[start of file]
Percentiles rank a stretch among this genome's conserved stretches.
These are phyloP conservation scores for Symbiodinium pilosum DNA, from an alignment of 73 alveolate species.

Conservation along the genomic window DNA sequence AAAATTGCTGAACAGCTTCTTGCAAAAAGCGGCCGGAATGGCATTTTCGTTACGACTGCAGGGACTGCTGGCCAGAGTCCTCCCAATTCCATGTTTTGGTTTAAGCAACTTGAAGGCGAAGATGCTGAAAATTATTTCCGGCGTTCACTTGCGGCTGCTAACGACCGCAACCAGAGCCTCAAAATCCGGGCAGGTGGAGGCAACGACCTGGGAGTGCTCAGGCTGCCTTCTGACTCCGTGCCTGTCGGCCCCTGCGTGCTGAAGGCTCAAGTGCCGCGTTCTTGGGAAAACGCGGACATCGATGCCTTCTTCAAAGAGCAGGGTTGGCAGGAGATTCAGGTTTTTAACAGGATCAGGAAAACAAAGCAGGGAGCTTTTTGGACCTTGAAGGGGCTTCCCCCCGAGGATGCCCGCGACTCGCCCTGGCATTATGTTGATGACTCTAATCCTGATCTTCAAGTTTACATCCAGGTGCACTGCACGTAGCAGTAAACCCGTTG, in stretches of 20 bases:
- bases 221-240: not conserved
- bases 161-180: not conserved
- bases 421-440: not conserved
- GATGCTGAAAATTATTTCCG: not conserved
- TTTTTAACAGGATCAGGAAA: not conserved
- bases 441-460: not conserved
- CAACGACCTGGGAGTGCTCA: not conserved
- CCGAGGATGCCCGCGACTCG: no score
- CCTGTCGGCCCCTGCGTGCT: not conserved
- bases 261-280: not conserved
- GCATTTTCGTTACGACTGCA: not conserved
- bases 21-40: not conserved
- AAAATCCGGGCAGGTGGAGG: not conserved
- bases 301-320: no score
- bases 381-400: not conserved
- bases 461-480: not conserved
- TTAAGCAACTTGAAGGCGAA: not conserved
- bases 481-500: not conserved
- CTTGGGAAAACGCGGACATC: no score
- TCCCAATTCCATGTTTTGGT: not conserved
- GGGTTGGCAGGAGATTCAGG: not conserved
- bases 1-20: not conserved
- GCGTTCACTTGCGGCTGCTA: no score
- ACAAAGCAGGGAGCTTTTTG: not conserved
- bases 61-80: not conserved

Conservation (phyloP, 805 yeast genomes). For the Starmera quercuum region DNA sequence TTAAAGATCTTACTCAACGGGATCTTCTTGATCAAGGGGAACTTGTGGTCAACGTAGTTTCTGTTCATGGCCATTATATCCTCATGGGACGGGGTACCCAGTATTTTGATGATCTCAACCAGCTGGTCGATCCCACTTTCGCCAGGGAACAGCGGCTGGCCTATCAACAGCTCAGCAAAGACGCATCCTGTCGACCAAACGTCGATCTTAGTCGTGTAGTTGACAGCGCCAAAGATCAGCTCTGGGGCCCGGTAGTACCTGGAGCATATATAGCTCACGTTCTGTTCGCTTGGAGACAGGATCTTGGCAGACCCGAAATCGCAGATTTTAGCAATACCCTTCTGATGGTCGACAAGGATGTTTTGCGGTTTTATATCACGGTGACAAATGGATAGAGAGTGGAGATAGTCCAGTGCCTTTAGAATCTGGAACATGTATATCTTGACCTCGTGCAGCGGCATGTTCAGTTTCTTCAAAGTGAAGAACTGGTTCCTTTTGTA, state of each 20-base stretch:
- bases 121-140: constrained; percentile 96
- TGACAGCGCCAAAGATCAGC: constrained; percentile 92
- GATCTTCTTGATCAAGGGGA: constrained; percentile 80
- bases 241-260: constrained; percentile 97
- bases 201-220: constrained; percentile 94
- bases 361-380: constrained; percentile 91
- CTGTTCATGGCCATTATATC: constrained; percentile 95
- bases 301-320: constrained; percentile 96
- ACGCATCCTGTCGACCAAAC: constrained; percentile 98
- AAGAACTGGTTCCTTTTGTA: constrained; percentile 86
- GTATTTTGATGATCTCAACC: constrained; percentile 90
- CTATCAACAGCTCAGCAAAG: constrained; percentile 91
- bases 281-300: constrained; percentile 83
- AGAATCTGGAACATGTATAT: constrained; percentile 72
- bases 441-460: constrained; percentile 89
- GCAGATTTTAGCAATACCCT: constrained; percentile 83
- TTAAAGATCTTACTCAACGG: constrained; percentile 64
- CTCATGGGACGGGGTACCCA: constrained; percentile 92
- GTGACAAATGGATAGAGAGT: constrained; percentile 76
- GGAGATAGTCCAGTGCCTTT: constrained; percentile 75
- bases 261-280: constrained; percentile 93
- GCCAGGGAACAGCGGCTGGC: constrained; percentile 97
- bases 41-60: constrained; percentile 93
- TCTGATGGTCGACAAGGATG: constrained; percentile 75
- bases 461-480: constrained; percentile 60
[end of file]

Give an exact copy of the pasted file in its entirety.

Percentiles rank a stretch among this genome's conserved stretches.
These are phyloP conservation scores for Symbiodinium pilosum DNA, from an alignment of 73 alveolate species.

Conservation along the genomic window DNA sequence AAAATTGCTGAACAGCTTCTTGCAAAAAGCGGCCGGAATGGCATTTTCGTTACGACTGCAGGGACTGCTGGCCAGAGTCCTCCCAATTCCATGTTTTGGTTTAAGCAACTTGAAGGCGAAGATGCTGAAAATTATTTCCGGCGTTCACTTGCGGCTGCTAACGACCGCAACCAGAGCCTCAAAATCCGGGCAGGTGGAGGCAACGACCTGGGAGTGCTCAGGCTGCCTTCTGACTCCGTGCCTGTCGGCCCCTGCGTGCTGAAGGCTCAAGTGCCGCGTTCTTGGGAAAACGCGGACATCGATGCCTTCTTCAAAGAGCAGGGTTGGCAGGAGATTCAGGTTTTTAACAGGATCAGGAAAACAAAGCAGGGAGCTTTTTGGACCTTGAAGGGGCTTCCCCCCGAGGATGCCCGCGACTCGCCCTGGCATTATGTTGATGACTCTAATCCTGATCTTCAAGTTTACATCCAGGTGCACTGCACGTAGCAGTAAACCCGTTG, in stretches of 20 bases:
- bases 221-240: not conserved
- bases 161-180: not conserved
- bases 421-440: not conserved
- GATGCTGAAAATTATTTCCG: not conserved
- TTTTTAACAGGATCAGGAAA: not conserved
- bases 441-460: not conserved
- CAACGACCTGGGAGTGCTCA: not conserved
- CCGAGGATGCCCGCGACTCG: no score
- CCTGTCGGCCCCTGCGTGCT: not conserved
- bases 261-280: not conserved
- GCATTTTCGTTACGACTGCA: not conserved
- bases 21-40: not conserved
- AAAATCCGGGCAGGTGGAGG: not conserved
- bases 301-320: no score
- bases 381-400: not conserved
- bases 461-480: not conserved
- TTAAGCAACTTGAAGGCGAA: not conserved
- bases 481-500: not conserved
- CTTGGGAAAACGCGGACATC: no score
- TCCCAATTCCATGTTTTGGT: not conserved
- GGGTTGGCAGGAGATTCAGG: not conserved
- bases 1-20: not conserved
- GCGTTCACTTGCGGCTGCTA: no score
- ACAAAGCAGGGAGCTTTTTG: not conserved
- bases 61-80: not conserved

Conservation (phyloP, 805 yeast genomes). For the Starmera quercuum region DNA sequence TTAAAGATCTTACTCAACGGGATCTTCTTGATCAAGGGGAACTTGTGGTCAACGTAGTTTCTGTTCATGGCCATTATATCCTCATGGGACGGGGTACCCAGTATTTTGATGATCTCAACCAGCTGGTCGATCCCACTTTCGCCAGGGAACAGCGGCTGGCCTATCAACAGCTCAGCAAAGACGCATCCTGTCGACCAAACGTCGATCTTAGTCGTGTAGTTGACAGCGCCAAAGATCAGCTCTGGGGCCCGGTAGTACCTGGAGCATATATAGCTCACGTTCTGTTCGCTTGGAGACAGGATCTTGGCAGACCCGAAATCGCAGATTTTAGCAATACCCTTCTGATGGTCGACAAGGATGTTTTGCGGTTTTATATCACGGTGACAAATGGATAGAGAGTGGAGATAGTCCAGTGCCTTTAGAATCTGGAACATGTATATCTTGACCTCGTGCAGCGGCATGTTCAGTTTCTTCAAAGTGAAGAACTGGTTCCTTTTGTA, state of each 20-base stretch:
- bases 121-140: constrained; percentile 96
- TGACAGCGCCAAAGATCAGC: constrained; percentile 92
- GATCTTCTTGATCAAGGGGA: constrained; percentile 80
- bases 241-260: constrained; percentile 97
- bases 201-220: constrained; percentile 94
- bases 361-380: constrained; percentile 91
- CTGTTCATGGCCATTATATC: constrained; percentile 95
- bases 301-320: constrained; percentile 96
- ACGCATCCTGTCGACCAAAC: constrained; percentile 98
- AAGAACTGGTTCCTTTTGTA: constrained; percentile 86
- GTATTTTGATGATCTCAACC: constrained; percentile 90
- CTATCAACAGCTCAGCAAAG: constrained; percentile 91
- bases 281-300: constrained; percentile 83
- AGAATCTGGAACATGTATAT: constrained; percentile 72
- bases 441-460: constrained; percentile 89
- GCAGATTTTAGCAATACCCT: constrained; percentile 83
- TTAAAGATCTTACTCAACGG: constrained; percentile 64
- CTCATGGGACGGGGTACCCA: constrained; percentile 92
- GTGACAAATGGATAGAGAGT: constrained; percentile 76
- GGAGATAGTCCAGTGCCTTT: constrained; percentile 75
- bases 261-280: constrained; percentile 93
- GCCAGGGAACAGCGGCTGGC: constrained; percentile 97
- bases 41-60: constrained; percentile 93
- TCTGATGGTCGACAAGGATG: constrained; percentile 75
- bases 461-480: constrained; percentile 60